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Panthers stay home for summer With only five days of school good money and may face difficulties finding a non-sealeft, and only four for our seniors, sonal part time job later on. most dream of sleeping late, While most employers hire teens 16 and older, water spending days on the beach and parks, other amusement attractions, grocery stores and staying up late for almost three months. fast food chains often hire 15 year olds and sometimes While that sounds good, it isn’t very even 14 year olds. Students should productive. begin planning early to locate a job In a tourist city summer is the most because most employers choose new crucial season, and students should take workers before the summer months beadvantage of the need for employees. gin so they will have time to train. Teens can easily find jobs in various Since job opportunities are limited fields ranging from restaurants to retail. to local teens during the off-season, one say they will work this way to get a year-round job is to work There are also options for how many hours one chooses to work a week, and hard during the summer and always summer at most places you can choose the numshow up for scheduled hours. Employber of hours you want. ers notice a good work ethic and are according to a random survey of 100 students May 16 Summer jobs are an easy way to more likely to keep you on. save up for college or a car or other Teens are lucky to find openings in things and some summer jobs actually the local work force here and even if turn into year-round jobs. For those who don’t work in they have to sacrifice some normal teen activities, it pays the summer, they are missing an opportunity to make off in the long run.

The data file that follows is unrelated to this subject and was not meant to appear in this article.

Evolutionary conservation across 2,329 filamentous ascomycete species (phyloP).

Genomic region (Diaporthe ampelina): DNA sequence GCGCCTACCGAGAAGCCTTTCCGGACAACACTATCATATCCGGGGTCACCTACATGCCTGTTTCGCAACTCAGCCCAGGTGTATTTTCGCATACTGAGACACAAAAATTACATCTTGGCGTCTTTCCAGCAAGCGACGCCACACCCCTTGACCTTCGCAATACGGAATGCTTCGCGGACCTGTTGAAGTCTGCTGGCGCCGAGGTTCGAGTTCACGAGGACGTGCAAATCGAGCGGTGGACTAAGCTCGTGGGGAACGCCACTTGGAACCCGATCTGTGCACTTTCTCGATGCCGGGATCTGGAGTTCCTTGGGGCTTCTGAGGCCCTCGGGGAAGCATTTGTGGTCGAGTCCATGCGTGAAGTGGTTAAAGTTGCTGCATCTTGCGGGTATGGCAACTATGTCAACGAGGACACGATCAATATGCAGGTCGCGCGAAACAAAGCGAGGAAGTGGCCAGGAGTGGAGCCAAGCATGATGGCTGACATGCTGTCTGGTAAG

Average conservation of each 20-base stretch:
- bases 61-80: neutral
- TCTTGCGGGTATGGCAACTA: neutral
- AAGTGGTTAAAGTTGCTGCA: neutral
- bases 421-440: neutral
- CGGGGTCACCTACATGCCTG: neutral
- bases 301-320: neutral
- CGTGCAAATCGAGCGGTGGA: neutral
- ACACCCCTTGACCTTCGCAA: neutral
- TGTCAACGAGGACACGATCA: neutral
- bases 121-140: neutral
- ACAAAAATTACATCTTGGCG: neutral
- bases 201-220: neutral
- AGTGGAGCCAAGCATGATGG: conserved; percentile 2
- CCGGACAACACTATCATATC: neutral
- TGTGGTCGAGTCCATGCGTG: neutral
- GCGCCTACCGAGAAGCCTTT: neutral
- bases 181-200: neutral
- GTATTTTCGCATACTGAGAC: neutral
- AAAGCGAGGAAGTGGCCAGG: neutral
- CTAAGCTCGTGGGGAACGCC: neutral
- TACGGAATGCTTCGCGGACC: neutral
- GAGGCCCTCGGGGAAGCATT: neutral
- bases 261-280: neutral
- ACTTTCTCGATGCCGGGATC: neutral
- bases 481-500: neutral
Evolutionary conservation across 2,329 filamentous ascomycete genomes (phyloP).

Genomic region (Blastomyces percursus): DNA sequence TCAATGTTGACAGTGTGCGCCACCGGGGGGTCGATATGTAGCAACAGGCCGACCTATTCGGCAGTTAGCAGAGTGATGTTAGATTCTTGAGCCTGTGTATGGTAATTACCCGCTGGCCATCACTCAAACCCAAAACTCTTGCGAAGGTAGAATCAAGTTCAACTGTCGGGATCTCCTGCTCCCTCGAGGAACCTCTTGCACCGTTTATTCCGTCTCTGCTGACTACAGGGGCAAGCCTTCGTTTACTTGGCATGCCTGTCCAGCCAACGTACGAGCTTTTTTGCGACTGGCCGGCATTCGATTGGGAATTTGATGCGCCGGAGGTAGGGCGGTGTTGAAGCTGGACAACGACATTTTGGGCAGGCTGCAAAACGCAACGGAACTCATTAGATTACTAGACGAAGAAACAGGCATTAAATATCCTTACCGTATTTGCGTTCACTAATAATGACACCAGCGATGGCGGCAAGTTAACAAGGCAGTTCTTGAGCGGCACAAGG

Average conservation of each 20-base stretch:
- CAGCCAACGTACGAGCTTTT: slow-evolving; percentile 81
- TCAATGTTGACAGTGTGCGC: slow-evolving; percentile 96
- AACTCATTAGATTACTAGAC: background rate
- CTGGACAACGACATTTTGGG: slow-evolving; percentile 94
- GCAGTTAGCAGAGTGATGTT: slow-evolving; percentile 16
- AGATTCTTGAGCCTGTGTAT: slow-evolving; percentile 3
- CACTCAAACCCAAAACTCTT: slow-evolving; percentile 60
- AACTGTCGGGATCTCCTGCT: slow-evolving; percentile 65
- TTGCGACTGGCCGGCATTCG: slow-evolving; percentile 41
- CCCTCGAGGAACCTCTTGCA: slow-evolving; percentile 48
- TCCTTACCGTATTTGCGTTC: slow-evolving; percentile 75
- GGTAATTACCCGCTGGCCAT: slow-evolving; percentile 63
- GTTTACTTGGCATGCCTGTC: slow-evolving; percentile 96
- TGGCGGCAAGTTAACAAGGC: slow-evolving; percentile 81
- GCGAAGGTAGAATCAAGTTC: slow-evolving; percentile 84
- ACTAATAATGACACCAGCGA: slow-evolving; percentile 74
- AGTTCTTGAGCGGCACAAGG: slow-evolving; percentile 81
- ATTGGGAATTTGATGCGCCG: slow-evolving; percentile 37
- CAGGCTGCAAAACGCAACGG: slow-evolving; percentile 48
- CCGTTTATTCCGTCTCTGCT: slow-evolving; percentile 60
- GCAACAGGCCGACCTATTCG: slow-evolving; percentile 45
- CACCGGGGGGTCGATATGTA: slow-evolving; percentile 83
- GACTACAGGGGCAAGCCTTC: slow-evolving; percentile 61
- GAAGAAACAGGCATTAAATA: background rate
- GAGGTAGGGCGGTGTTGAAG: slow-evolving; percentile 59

Who really cares? A simple question. “How are you doing?” is just that. We use it to start a normal conversation with anyone. The answer could range from “I’m doing well” to “I’m having the worst day ever!” I get every question but that. People ask me “What’s wrong with your legs?” and “How did it happen?” I don’t mind answering them because it allows me to teach those who haven’t heard of my disability, spina bifida. I also get asked “Do you need me to help you with anything?” I like that people will go out of their way to help someone like me, who’s never done the same for others. It’s just that I don’t want to rely on others to do things I can do myself.

I really want to be asked “How are you doing?” but not in terms of how my day’s going. I just want to be able to talk to someone who would actually care. What I’d start off with is the positives, which are a lot. I sometimes get to skip to the front of lines, I got out of doing the heavier stuff in gym, I even participated in the Special Olympics twice. And, yeah, getting to speed around school on my scooter is an awesome perk too. Even though my disability is a common birth defect, many don’t know what it means. I feel better knowing that even though many can’t relate to what I’m going through, I’m more respected because of it. There’s only one negative I can really think

the quiet one by zach hilts news staff of, but it’s a big one: the looks. I’m used to having little kids look at me weird in public, not-so subtly asking their mom or dad, “Why’s that boy walking funny?” and then hear the parents apologize to me while scolding the kid. I even joke about my walk, telling my friends that on prom night I’d really look like a penguin, so why does it bother me? The reason is I have no one to relate with. It’s hard being the only one of your friends with something like this, not being able to really discuss it without getting blank stares. The phrase “I know how you feel”